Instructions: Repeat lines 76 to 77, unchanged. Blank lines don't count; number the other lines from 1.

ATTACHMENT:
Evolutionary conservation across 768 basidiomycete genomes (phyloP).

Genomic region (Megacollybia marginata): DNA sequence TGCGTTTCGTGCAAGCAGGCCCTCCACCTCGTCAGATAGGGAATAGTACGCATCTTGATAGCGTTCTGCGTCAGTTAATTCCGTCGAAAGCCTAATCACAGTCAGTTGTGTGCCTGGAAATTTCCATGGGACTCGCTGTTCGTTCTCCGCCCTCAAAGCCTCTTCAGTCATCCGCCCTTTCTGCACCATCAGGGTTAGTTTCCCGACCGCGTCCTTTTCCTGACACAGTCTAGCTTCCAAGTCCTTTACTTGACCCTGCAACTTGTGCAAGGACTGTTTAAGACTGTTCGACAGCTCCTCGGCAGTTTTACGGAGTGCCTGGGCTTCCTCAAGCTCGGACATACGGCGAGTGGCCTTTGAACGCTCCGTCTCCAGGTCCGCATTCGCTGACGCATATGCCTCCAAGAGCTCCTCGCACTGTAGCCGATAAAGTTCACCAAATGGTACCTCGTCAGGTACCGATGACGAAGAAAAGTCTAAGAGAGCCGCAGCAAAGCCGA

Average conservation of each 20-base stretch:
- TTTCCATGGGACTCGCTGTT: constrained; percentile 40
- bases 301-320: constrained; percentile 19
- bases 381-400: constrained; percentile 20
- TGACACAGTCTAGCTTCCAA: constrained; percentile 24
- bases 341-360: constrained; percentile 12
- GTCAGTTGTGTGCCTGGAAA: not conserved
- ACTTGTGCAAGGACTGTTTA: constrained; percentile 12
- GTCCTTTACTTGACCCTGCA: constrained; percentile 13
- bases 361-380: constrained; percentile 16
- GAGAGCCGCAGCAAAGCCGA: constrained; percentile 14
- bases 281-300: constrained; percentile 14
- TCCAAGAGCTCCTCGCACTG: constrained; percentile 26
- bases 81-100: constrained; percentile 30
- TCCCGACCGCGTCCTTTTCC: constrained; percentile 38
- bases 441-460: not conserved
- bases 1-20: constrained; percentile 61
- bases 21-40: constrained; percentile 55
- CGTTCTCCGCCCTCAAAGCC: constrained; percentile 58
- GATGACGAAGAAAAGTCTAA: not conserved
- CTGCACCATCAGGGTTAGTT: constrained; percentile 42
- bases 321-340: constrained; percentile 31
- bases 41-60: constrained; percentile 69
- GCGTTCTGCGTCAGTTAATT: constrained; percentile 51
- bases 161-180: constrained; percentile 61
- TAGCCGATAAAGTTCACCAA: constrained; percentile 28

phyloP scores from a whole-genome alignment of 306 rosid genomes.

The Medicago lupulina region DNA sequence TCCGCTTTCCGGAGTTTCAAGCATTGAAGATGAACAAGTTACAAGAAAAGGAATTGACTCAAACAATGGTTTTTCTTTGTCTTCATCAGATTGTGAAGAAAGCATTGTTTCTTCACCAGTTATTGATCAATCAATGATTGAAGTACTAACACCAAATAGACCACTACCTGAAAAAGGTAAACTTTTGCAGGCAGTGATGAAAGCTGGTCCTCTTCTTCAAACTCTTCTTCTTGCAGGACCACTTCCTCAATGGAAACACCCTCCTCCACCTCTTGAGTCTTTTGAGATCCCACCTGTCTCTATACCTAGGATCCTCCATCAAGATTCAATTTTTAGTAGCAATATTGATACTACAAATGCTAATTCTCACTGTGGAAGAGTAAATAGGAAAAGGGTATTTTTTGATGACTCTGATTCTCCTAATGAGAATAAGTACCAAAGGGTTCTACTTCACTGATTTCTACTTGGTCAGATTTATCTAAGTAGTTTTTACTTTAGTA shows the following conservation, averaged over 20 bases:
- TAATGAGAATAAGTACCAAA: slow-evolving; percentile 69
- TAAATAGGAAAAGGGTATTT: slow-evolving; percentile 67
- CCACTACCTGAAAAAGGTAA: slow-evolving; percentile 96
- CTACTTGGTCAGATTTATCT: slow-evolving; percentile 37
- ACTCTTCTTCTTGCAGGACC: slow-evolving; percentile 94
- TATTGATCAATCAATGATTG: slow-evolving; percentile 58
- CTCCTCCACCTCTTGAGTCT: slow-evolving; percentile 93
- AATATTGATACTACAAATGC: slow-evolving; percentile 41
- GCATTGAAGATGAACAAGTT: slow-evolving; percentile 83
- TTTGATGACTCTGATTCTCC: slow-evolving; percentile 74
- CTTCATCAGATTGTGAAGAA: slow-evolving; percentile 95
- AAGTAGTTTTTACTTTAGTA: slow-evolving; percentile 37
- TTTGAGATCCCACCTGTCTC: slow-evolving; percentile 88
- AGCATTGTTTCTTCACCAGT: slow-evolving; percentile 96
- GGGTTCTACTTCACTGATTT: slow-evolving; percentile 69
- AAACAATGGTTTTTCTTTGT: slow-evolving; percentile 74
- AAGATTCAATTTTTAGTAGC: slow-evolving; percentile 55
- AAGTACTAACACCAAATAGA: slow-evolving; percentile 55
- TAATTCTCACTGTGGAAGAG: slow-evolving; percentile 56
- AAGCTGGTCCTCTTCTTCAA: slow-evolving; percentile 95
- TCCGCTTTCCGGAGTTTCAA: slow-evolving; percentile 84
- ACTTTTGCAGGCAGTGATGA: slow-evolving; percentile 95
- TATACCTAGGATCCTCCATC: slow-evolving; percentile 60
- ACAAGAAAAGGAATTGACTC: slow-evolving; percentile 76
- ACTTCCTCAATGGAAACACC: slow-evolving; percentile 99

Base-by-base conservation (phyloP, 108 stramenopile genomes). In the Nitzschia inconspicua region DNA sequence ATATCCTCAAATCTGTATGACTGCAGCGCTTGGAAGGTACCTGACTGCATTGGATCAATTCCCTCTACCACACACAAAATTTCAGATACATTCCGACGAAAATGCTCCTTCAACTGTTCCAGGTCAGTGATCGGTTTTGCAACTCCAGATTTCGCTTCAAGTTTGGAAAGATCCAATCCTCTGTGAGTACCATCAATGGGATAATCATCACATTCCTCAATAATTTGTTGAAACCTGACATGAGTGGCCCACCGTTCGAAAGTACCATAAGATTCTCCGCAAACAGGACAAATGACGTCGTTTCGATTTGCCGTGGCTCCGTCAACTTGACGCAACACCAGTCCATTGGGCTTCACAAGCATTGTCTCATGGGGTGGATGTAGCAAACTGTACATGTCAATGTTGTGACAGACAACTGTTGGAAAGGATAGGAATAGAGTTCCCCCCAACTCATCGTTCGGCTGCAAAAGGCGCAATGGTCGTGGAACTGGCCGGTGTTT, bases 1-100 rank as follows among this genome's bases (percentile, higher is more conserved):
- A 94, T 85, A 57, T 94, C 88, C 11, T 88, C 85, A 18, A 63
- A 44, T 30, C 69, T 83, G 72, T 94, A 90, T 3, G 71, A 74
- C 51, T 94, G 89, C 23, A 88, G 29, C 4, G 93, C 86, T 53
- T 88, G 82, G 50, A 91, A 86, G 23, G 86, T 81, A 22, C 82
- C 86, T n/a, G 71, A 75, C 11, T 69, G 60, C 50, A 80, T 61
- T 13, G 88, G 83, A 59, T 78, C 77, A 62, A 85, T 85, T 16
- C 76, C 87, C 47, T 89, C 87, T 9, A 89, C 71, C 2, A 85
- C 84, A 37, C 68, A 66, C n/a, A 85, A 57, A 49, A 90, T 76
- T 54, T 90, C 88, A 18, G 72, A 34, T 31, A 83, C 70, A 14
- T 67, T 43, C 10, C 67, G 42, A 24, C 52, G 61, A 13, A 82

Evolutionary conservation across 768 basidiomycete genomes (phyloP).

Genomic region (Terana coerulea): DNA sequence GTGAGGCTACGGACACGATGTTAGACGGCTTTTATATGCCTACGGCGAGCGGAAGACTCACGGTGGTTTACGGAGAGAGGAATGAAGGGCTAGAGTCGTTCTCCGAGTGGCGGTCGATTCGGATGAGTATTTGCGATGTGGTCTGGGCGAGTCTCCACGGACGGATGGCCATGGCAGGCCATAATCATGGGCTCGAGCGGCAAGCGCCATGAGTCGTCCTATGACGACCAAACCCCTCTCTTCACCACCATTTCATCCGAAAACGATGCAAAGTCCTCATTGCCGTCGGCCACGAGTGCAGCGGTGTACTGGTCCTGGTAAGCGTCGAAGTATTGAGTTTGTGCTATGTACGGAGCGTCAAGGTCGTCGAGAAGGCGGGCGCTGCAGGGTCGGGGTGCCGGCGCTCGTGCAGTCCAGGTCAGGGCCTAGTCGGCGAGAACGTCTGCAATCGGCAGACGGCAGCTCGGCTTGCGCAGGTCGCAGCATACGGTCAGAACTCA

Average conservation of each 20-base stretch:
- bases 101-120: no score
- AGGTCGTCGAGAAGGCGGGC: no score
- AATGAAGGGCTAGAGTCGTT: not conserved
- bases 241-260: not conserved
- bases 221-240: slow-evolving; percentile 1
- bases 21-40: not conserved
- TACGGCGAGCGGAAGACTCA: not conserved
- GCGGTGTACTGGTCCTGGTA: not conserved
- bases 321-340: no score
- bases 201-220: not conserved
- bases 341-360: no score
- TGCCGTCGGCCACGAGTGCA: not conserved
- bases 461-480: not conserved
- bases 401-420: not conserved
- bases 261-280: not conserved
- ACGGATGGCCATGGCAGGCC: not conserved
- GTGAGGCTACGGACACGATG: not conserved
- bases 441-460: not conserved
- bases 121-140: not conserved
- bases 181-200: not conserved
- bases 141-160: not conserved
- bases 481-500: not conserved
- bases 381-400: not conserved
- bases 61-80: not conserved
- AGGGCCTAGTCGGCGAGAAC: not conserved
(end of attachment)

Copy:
- TACGGCGAGCGGAAGACTCA: not conserved
- GCGGTGTACTGGTCCTGGTA: not conserved